As a computer science person , you should always know what’s going on with your system and how every bit of data flows in it and since i just mentioned data , one can not ignore file systems.
According to wikipedia > file systems an abstraction to store, retrieve and update a set of files. The term also identifies the data structures specified by some of those abstractions, which are designed to organize multiple files as a single stream of bytes, and the network protocols specified by some other of those abstractions, which are designed to allow files on a remote machine to be accessed. By extension, the term also identifies software or firmware components that implement the abstraction.
In this article , we’ll break down this definition in order to fully understand how file systems operate. easiest way to do this is to put a file system under the microscope and look at it’s implementation. I chose ext2 because it’s typical and relatively simple they are a group of contiguous blocks sharing.
ext2 file system divides the disk space into “blocks” , some blocks are grouped together into what we’ll call “block group” .
a block can be :
- Inode (index node) block.
- Indirect blocks (Double , triple .. discussed later).
- Data block.
The Superblock contains all information about the layout of the file system and possibly contains other important information like what optional features were used to create the file system. The Superblock is always located at offset 1024 from the beginning of the volume with size 1024 bytes.
Let’s take a look at the super block structure
https://github.com/SaadTalaat/CATernel/blob/master/include/fs/ext2fs.h , scroll down to ” struct ext2_super_block ” , as you can see it’s pretty big to put in here.
to high light some stuff look at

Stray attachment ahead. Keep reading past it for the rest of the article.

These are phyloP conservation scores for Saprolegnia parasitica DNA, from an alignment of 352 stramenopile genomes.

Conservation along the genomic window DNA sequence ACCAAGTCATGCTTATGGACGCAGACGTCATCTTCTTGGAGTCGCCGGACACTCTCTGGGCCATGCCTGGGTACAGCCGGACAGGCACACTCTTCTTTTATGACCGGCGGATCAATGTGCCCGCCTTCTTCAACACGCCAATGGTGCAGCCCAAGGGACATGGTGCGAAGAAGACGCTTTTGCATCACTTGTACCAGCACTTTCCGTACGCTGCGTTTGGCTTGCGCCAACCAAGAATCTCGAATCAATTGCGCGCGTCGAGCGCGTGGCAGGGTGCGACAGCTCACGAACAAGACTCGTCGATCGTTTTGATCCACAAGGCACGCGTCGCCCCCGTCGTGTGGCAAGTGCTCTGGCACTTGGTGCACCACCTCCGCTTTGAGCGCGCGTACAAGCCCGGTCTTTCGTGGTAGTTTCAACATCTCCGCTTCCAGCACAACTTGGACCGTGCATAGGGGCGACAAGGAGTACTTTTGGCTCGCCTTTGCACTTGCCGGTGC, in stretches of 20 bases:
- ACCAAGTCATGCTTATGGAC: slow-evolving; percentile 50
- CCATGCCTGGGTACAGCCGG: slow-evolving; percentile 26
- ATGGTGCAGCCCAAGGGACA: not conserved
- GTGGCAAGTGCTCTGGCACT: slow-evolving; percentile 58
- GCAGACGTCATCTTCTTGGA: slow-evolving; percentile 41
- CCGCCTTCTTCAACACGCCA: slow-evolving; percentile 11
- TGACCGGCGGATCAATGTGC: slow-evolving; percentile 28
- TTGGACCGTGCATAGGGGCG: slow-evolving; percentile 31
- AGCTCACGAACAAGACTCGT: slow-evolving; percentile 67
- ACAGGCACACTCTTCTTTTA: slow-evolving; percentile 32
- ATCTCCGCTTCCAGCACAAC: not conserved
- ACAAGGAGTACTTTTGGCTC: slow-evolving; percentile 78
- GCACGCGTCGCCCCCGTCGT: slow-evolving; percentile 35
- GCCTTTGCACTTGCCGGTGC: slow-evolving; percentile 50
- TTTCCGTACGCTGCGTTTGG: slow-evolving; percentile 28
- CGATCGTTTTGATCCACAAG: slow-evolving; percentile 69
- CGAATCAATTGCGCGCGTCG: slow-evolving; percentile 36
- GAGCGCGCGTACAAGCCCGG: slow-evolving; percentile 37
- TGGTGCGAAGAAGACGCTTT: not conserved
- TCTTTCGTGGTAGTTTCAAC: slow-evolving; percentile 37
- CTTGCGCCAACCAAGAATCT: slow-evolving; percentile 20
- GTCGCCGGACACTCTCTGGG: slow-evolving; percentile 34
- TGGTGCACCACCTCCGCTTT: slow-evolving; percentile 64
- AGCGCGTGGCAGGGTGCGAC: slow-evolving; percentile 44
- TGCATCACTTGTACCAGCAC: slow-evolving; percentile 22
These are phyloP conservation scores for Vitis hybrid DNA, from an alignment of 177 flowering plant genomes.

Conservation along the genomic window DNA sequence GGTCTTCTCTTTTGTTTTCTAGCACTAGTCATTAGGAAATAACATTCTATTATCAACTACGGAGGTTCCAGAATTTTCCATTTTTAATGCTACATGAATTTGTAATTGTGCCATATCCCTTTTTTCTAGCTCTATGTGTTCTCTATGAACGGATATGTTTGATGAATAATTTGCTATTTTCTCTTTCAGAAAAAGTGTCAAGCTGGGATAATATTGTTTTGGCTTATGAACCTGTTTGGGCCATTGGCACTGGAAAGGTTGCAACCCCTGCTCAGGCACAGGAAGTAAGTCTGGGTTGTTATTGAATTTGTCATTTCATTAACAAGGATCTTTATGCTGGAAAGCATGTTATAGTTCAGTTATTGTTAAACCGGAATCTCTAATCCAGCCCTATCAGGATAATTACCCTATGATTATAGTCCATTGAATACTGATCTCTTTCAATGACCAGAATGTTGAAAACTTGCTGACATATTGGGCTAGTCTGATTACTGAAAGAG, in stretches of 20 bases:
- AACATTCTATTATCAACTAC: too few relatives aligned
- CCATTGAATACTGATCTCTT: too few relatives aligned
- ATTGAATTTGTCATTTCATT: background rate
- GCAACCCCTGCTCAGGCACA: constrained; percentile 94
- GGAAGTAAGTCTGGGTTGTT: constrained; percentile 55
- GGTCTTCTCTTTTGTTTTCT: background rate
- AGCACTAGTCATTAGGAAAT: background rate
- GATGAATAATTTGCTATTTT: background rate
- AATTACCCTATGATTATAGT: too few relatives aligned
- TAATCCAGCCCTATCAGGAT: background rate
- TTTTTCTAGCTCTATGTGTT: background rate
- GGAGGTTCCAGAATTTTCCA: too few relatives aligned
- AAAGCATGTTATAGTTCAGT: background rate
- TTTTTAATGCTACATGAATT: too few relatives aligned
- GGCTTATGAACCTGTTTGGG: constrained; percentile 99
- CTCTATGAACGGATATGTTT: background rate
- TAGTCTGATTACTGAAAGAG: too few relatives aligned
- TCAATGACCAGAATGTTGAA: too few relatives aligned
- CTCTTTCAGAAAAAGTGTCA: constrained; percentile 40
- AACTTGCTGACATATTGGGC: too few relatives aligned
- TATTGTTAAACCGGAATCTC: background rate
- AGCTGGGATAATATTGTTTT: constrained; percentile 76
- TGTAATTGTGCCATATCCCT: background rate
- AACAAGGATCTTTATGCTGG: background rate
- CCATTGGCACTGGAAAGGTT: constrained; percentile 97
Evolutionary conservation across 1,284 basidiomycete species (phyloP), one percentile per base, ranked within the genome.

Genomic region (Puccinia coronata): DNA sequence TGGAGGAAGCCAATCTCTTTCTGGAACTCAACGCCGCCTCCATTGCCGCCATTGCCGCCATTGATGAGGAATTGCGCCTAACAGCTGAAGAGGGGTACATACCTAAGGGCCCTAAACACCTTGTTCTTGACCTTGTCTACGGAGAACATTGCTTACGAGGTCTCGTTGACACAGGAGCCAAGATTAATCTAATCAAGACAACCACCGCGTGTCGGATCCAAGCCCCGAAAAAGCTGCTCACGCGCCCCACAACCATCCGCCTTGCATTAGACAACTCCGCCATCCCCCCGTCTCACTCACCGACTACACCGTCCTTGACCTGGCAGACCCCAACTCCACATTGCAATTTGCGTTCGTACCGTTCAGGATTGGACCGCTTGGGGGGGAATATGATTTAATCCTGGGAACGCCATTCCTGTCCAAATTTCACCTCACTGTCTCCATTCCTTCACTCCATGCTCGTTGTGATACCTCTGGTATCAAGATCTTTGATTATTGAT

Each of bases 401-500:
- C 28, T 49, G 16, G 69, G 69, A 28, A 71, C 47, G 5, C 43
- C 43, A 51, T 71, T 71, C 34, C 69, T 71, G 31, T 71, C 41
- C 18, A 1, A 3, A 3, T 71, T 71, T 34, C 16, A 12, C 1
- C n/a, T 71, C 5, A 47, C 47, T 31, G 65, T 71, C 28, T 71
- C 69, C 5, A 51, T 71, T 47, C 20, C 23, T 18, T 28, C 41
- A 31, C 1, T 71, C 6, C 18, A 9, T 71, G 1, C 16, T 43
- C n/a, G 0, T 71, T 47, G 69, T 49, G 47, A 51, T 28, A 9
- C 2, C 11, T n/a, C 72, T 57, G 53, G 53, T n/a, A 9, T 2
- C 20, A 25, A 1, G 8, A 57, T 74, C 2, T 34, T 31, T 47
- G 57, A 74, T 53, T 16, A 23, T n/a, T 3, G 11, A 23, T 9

it includes a lot of useful information for further filesystem usage so as you might have included that’s the first stop you’ll go to when you want to parse a file system , right after the super block there’s the block Group Descriptor Table ( see ext2_group_desc ) as you can see , it includes Inode usage bitmap block , address of Inodes table block ,etc .. looks handy huh?
at this point you’re definitely wondering what an inode is , The inode points to data or elements , i.e. file , directories , symbolic links . Each inode contains 12 direct pointers, one singly indirect pointer, one doubly indirect block pointer, and one triply indirect pointer. The direct space “overflows” into the singly indirect space, which overflows into the doubly indirect space, which overflows into the triply indirect space which gives us a total of 15 pointers (refer to struct ext2_inode) .
Singly Indirect Block Pointer: used if a file needs more than 12 blocks, a separate block is allocated to store the block addresses of the remaining data blocks needed to store its contents.
Doubly Indirect Block Pointer: If the 12 blocks and indirect blocks were not enough . A double indirect block is used , the pointer will point to a block including address of indirect blocks which will include address to blocks of data blocks’ addresses
Triply Indirect Block Pointer: If that wasn’t enough , triple indirect block is used , we’ll have a pointer to a block that has addresses of double indirect blocks which in turn have address to singly indirect blocks which will have addresses to indirect blocks which finally points to the data blocks ( that’s a lot of blocks ! ) .. you can see now why ext2 supports large files
Here’s an awesome graphs to make things more clear ( credits to h-online.com ).
That’s the simplest way a file system structure can be described i left out some details to avoid confusion an not to make the article too long.
to sum things up to open file X , it’ll have an ID in the inode table which defines which inodes point to the data in data in the file .. so we locate the inodes , follow the data block pointer and read the data .
unfortunately I haven’t implemented that part yet , So stay tuned for the full implementation article! And don’t let your research spirit go lazy there’s a lot of details that I haven’t mentioned yet ; try giving more modern filesystems like ext4 and Btrfs a look .